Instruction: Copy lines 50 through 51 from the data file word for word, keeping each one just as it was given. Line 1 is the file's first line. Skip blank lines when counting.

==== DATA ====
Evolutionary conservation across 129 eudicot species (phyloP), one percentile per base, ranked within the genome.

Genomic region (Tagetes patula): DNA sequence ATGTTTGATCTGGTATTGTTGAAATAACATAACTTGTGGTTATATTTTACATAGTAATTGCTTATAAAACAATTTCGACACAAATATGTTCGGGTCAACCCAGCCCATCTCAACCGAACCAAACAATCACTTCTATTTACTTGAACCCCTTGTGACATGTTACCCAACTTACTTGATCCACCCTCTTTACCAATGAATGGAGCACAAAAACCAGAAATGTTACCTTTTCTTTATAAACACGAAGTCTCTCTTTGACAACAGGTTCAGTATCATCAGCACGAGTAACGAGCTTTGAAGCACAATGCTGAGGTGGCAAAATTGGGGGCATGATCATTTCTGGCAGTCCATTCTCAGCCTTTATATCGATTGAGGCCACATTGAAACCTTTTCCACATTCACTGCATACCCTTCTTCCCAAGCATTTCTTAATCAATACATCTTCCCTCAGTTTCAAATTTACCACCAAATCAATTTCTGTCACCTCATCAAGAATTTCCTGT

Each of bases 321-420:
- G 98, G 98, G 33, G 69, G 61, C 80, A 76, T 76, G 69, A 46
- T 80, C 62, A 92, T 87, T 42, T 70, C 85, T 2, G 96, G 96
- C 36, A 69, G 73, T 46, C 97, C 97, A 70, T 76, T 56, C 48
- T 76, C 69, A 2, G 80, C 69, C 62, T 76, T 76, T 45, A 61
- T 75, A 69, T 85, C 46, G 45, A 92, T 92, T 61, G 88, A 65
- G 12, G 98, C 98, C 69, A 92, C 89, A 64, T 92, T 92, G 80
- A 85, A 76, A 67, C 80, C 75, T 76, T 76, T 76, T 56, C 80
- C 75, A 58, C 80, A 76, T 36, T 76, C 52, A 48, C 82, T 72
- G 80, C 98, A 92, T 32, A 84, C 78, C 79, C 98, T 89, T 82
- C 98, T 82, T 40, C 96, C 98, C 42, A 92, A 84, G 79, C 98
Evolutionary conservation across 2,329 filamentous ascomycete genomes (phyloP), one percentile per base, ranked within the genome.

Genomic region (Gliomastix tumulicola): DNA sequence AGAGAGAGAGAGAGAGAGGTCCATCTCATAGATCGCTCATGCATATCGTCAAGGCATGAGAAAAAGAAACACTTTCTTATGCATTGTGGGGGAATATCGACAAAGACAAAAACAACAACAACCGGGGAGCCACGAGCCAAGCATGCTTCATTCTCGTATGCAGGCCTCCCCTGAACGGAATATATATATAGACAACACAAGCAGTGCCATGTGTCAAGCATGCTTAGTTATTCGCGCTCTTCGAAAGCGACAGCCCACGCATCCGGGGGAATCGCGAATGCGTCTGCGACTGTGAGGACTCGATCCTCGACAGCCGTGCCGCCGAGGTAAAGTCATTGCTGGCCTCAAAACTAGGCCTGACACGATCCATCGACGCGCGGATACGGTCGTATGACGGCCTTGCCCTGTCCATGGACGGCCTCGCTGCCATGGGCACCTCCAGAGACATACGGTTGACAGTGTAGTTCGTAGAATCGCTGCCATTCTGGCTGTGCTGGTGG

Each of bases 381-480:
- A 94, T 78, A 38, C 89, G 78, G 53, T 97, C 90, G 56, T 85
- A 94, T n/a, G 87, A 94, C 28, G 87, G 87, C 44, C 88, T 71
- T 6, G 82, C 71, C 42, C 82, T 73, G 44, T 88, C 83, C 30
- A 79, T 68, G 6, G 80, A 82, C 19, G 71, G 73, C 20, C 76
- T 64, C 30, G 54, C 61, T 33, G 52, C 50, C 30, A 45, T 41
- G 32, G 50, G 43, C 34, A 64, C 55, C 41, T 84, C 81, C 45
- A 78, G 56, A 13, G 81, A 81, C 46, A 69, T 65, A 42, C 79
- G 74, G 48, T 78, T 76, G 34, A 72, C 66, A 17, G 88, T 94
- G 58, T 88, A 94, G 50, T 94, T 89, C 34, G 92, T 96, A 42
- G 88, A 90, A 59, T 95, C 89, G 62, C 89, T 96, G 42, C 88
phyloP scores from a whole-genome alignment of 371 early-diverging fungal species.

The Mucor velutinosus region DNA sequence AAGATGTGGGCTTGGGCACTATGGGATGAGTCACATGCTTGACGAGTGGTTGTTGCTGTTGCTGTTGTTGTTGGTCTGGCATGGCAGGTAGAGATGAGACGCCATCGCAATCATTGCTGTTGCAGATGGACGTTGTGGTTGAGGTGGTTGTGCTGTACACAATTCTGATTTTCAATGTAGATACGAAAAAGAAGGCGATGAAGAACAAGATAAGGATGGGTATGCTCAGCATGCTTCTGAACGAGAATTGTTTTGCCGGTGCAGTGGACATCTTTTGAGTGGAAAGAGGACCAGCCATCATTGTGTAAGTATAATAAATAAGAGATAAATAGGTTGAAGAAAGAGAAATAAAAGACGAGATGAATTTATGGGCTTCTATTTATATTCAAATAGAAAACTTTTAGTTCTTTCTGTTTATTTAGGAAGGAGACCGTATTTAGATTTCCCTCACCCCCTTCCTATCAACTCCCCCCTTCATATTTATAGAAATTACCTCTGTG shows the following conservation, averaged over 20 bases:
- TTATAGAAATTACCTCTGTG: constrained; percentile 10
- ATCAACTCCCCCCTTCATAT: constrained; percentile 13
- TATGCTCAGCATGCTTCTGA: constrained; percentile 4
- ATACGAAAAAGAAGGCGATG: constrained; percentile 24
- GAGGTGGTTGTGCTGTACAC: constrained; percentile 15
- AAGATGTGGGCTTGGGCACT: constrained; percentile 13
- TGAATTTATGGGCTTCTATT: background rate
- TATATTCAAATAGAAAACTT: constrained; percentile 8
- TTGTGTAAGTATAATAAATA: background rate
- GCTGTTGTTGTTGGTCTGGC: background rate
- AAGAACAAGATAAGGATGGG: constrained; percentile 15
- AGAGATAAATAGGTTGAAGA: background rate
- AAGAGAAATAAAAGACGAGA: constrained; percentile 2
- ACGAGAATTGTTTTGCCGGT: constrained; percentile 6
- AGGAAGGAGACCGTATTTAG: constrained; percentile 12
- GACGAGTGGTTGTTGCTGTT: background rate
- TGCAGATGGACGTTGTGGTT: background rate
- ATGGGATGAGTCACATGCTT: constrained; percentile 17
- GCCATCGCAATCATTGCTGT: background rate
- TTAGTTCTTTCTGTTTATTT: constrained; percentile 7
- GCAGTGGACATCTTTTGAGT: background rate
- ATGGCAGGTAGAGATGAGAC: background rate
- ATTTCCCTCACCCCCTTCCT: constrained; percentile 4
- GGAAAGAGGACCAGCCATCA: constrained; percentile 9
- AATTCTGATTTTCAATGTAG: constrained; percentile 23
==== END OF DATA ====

- ATGGCAGGTAGAGATGAGAC: background rate
- ATTTCCCTCACCCCCTTCCT: constrained; percentile 4